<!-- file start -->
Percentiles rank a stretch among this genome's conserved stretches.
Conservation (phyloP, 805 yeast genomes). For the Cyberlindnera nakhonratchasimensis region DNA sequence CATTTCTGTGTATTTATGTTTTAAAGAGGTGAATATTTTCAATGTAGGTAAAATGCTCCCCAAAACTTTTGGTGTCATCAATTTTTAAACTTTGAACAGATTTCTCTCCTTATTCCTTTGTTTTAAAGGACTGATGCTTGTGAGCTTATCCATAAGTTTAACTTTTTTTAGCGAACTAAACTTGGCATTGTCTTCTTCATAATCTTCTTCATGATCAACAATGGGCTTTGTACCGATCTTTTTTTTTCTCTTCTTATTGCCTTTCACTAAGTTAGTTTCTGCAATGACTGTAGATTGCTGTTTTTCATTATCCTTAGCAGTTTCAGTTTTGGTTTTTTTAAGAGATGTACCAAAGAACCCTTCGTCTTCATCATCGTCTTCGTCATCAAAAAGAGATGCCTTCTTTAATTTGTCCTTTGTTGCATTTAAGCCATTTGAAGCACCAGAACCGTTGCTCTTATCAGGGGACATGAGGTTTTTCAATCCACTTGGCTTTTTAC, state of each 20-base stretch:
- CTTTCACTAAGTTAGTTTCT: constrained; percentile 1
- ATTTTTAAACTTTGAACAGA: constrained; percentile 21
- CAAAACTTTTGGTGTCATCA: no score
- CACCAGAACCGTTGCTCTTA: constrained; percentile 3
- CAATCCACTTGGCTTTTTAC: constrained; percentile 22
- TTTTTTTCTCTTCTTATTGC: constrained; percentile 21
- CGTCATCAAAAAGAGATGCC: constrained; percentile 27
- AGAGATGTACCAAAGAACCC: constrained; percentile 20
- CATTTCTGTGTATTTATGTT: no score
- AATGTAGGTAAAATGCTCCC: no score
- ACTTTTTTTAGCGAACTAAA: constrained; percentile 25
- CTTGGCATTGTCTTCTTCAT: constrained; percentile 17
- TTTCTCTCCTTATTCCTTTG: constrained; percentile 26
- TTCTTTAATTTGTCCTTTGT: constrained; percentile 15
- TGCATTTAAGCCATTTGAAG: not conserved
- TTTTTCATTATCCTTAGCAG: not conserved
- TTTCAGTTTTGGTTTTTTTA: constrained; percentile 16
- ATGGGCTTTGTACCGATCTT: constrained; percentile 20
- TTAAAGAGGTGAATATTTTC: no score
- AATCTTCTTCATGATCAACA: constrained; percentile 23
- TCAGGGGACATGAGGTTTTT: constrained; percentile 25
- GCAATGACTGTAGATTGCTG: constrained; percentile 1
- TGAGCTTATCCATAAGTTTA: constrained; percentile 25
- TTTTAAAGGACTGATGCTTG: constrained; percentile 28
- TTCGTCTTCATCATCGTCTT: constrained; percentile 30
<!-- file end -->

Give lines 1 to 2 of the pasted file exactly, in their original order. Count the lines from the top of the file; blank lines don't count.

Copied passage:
Percentiles rank a stretch among this genome's conserved stretches.
Conservation (phyloP, 805 yeast genomes). For the Cyberlindnera nakhonratchasimensis region DNA sequence CATTTCTGTGTATTTATGTTTTAAAGAGGTGAATATTTTCAATGTAGGTAAAATGCTCCCCAAAACTTTTGGTGTCATCAATTTTTAAACTTTGAACAGATTTCTCTCCTTATTCCTTTGTTTTAAAGGACTGATGCTTGTGAGCTTATCCATAAGTTTAACTTTTTTTAGCGAACTAAACTTGGCATTGTCTTCTTCATAATCTTCTTCATGATCAACAATGGGCTTTGTACCGATCTTTTTTTTTCTCTTCTTATTGCCTTTCACTAAGTTAGTTTCTGCAATGACTGTAGATTGCTGTTTTTCATTATCCTTAGCAGTTTCAGTTTTGGTTTTTTTAAGAGATGTACCAAAGAACCCTTCGTCTTCATCATCGTCTTCGTCATCAAAAAGAGATGCCTTCTTTAATTTGTCCTTTGTTGCATTTAAGCCATTTGAAGCACCAGAACCGTTGCTCTTATCAGGGGACATGAGGTTTTTCAATCCACTTGGCTTTTTAC, state of each 20-base stretch: